And by a prudent flight and cunning save A life which valour could not, from the grave. A better buckler I can soon regain, But who can get another life again? Archilochus
Tuesday, March 29, 2016
-E.A. Poe, "Al Aaraaf (Part II, 'Maiden's Song')"
“‘Neath the blue-bell or streamer —
Or tufted wild spray
That keeps, from the dreamer,
The moonbeam away —
Bright beings! that ponder,
With half closing eyes,
On the stars which your wonder
Hath drawn from the skies,
Till they glance thro’ the shade, and
Come down to your brow
Like — eyes of the maiden
Who calls on you now —
Arise! from your dreaming
In violet bowers,
To duty beseeming
These star-litten hours —
And shake from your tresses
Encumber’d with dew
The breath of those kisses
That cumber them too —
(O! how, without you, Love!
Could angels be blest?)
Those kisses of true Love
That lull’d ye to rest!
Up! — shake from your wing
Each hindering thing:
The dew of the night —
It would weigh down your flight
And true love caresses —
O, leave them apart!
They are light on the tresses,
But lead on the heart.
My beautiful one!
Whose harshest idea
Will to melody run,
O! is it thy will
On the breezes to toss?
Or, capriciously still,
Like the lone Albatros,
Incumbent on night
(As she on the air)
To keep watch with delight
On the harmony there?
Thy image may be,
No magic shall sever
Thy music from thee.
Thou hast bound many eyes
In a dreamy sleep —
But the strains still arise
Which thy vigilance keep —
The sound of the rain,
Which leaps down to the flower —
And dances again
In the rhythm of the shower —
The murmur that springs
From the growing of grass
Are the music of things —
But are modell’d, alas! —
Away, then, my dearest,
Oh! hie thee away
To the springs that lie clearest
Beneath the moon-ray —
To lone lake that smiles,
In its dream of deep rest,
At the many star-isles
That enjewel its breast —
Where wild flowers, creeping,
Have mingled their shade,
On its margin is sleeping
Full many a maid —
Some have left the cool glade, and
Have slept with the bee —
Arouse them, my maiden,
On moorland and lea —
Go! breathe on their slumber,
All softly in ear,
Thy musical number
They slumbered to hear —
For what can awaken
An angel so soon,
Whose sleep hath been taken
Beneath the cold moon,
As the spell which no slumber
Of witchery may test,
The rhythmical number
Which lull’d him to rest?”
Thursday, March 24, 2016
‘Rule Girls’ are heterosexual women who follow precise rules as to how they let themselves be seduced (accept a date only if you are asked at least three days in advance etc). Although the rules correspond to customs which used to regulate the behaviour of old-fashioned women actively pursued by old-fashioned men, the Rule Girls phenomenon does not involve a return to conservative values: women now freely choose their own rules – an instance of the ‘reflexivisation’ of everyday customs in today’s ‘risk society’. According to the risk society theory of Anthony Giddens, Ulrich Beck and others, we no longer live our lives in compliance with Nature or Tradition; there is no symbolic order or code of accepted fictions (what Lacan calls the ‘Big Other’) to guide us in our social behaviour. All our impulses, from sexual orientation to ethnic belonging, are more and more often experienced as matters of choice. Things which once seemed self-evident – how to feed and educate a child, how to proceed in sexual seduction, how and what to eat, how to relax and amuse oneself – have now been ‘colonised’ by reflexivity, and are experienced as something to be learned and decided on.- Slavoj Zizek, "You May!"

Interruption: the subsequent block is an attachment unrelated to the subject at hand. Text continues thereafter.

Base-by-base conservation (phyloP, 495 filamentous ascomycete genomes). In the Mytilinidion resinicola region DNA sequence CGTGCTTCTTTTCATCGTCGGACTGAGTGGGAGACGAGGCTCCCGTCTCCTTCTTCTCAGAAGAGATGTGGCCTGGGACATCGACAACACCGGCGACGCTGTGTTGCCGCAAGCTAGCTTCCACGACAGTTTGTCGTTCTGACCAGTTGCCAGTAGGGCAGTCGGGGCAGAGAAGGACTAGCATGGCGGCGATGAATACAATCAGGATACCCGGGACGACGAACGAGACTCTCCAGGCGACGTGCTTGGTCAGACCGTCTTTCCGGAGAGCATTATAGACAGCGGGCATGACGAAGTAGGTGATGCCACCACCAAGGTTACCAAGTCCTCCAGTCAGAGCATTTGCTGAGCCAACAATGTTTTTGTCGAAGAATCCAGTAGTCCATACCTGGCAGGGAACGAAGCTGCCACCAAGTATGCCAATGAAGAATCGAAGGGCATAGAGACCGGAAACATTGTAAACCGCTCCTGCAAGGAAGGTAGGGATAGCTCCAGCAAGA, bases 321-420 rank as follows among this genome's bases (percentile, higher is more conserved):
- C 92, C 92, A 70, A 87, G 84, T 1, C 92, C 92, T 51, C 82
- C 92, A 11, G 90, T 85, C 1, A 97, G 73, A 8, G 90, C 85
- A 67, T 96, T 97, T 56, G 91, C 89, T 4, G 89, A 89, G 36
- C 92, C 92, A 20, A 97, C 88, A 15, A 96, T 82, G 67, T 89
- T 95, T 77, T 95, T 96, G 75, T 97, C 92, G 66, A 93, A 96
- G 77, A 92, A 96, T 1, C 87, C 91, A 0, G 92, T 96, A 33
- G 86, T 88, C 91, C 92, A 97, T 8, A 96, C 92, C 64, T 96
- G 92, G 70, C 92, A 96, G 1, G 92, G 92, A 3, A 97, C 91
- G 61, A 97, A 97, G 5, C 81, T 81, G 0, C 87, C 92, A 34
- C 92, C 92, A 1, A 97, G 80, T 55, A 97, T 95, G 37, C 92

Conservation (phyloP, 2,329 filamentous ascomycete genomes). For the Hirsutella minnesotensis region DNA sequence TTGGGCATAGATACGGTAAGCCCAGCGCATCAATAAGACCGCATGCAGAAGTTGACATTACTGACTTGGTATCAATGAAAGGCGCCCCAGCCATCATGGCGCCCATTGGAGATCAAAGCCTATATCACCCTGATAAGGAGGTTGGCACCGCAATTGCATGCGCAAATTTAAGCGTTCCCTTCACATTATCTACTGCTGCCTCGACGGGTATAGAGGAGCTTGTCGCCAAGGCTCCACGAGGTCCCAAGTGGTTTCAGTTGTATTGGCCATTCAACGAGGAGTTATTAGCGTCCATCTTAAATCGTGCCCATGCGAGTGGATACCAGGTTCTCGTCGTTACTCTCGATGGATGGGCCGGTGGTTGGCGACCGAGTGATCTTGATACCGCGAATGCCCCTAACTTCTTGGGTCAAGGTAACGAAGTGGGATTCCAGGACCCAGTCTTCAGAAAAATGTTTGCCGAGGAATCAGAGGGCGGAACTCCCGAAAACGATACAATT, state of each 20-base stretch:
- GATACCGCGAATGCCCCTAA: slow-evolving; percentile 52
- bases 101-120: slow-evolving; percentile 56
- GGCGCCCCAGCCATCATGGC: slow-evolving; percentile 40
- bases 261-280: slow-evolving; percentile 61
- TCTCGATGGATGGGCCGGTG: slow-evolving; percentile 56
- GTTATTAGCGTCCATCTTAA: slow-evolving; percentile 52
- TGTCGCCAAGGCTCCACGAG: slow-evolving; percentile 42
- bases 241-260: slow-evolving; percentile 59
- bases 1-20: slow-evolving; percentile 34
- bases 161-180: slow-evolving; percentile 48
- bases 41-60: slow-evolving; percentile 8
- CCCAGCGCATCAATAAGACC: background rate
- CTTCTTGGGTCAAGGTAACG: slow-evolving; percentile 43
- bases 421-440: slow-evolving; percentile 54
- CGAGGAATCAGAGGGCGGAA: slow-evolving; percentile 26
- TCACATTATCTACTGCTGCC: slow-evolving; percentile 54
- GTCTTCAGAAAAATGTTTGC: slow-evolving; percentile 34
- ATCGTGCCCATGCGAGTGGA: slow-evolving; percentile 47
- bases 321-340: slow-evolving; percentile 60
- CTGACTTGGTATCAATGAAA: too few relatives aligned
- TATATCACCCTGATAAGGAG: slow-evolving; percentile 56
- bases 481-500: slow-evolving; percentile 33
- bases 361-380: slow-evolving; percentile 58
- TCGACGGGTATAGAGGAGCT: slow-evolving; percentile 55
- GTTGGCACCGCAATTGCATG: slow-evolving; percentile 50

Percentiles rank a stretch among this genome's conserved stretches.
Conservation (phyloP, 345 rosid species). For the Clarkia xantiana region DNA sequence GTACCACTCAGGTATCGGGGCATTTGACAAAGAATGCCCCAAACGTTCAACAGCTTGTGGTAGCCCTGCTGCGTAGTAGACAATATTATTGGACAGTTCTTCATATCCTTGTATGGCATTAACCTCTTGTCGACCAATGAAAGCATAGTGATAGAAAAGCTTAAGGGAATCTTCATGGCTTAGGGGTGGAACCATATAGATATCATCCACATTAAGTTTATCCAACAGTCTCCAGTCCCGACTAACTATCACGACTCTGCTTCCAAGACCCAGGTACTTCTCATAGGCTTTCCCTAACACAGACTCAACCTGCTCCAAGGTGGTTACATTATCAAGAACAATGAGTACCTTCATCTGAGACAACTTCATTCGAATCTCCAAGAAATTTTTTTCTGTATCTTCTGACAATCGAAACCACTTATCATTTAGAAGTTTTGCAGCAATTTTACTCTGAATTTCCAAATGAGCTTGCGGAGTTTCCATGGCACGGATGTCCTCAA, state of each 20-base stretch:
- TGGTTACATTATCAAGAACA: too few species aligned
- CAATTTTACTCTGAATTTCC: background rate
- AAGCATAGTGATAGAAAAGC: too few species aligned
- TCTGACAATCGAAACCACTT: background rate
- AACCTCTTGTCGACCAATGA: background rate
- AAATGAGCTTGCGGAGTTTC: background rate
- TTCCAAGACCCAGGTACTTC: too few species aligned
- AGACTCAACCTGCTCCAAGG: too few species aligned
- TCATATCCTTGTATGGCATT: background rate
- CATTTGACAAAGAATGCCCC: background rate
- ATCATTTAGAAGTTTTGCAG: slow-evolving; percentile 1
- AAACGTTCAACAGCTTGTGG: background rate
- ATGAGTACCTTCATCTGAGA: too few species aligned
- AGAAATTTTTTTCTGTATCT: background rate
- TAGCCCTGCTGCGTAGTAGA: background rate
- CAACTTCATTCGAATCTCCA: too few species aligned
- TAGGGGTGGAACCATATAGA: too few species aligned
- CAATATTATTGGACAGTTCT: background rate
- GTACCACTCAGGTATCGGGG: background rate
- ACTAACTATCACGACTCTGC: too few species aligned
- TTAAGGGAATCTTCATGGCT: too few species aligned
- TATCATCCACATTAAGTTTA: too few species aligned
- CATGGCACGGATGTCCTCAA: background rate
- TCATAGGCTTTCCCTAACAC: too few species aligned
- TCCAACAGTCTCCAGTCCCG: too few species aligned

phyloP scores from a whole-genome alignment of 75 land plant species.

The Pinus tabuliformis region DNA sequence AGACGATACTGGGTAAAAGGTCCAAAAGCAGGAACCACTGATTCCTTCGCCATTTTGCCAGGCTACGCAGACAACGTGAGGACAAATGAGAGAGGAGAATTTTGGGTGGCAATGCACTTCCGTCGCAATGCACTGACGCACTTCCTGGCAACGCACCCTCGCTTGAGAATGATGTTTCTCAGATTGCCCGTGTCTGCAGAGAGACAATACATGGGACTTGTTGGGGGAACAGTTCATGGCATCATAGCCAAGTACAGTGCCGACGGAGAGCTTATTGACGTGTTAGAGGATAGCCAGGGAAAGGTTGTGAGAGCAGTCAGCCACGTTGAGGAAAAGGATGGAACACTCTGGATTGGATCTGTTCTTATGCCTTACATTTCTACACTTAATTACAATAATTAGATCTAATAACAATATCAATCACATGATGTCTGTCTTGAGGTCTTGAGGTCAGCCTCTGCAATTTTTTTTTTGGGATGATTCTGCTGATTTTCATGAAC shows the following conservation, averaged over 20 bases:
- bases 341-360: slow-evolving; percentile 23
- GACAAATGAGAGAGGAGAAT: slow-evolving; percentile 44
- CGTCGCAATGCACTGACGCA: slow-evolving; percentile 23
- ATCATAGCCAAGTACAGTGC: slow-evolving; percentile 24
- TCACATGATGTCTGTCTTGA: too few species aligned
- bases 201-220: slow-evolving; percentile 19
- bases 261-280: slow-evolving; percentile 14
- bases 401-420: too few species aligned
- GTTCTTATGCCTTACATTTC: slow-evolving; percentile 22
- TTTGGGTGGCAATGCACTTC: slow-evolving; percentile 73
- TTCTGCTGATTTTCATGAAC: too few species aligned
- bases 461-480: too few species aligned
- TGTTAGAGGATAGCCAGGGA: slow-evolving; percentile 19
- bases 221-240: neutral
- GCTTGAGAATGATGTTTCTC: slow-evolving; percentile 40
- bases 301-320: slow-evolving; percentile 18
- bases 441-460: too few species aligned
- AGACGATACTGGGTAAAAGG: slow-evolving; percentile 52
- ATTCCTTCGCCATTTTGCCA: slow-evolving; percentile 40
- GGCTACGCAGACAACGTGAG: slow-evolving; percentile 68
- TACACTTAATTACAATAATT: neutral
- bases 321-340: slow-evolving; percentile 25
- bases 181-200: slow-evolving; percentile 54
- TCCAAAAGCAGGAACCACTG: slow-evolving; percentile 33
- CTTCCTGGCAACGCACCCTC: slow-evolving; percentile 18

Tuesday, March 22, 2016
- Anonymous; "John Henry"
When John Henry was a little tiny baby
Sitting on his mama's knee,
He picked up a hammer and a little piece of steel
Saying, "Hammer's going to be the death of me, Lord, Lord,
Hammer's going to be the death of me."
John Henry was a man just six feet high,
Nearly two feet and a half across his breast.
He'd hammer with a nine-pound hammer all day
And never get tired and want to rest, Lord, Lord,
And never get tired and want to rest.
John Henry went up on the mountain
And he looked one eye straight up its side.
The mountain was so tall and John Henry was so small,
He laid down his hammer and he cried, "Lord, Lord,"
He laid down his hammer and he cried.
John Henry said to his captain,
"Captain, you go to town,
Bring me back a TWELVE-pound hammer, please,
And I'll beat that steam drill down, Lord, Lord,
I'll beat that steam drill down."
The captain said to John Henry,
"I believe this mountain's sinking in."
But John Henry said, "Captain, just you stand aside--
It's nothing but my hammer catching wind, Lord, Lord,
It's nothing but my hammer catching wind."
John Henry said to his shaker,
"Shaker, boy, you better start to pray,
'Cause if my TWELVE-pound hammer miss that little piece of steel,
Tomorrow'll be your burying day, Lord, Lord,
Tomorrow'll be your burying day."
John Henry said to his captain,
"A man is nothing but a man,
But before I let your steam drill beat me down,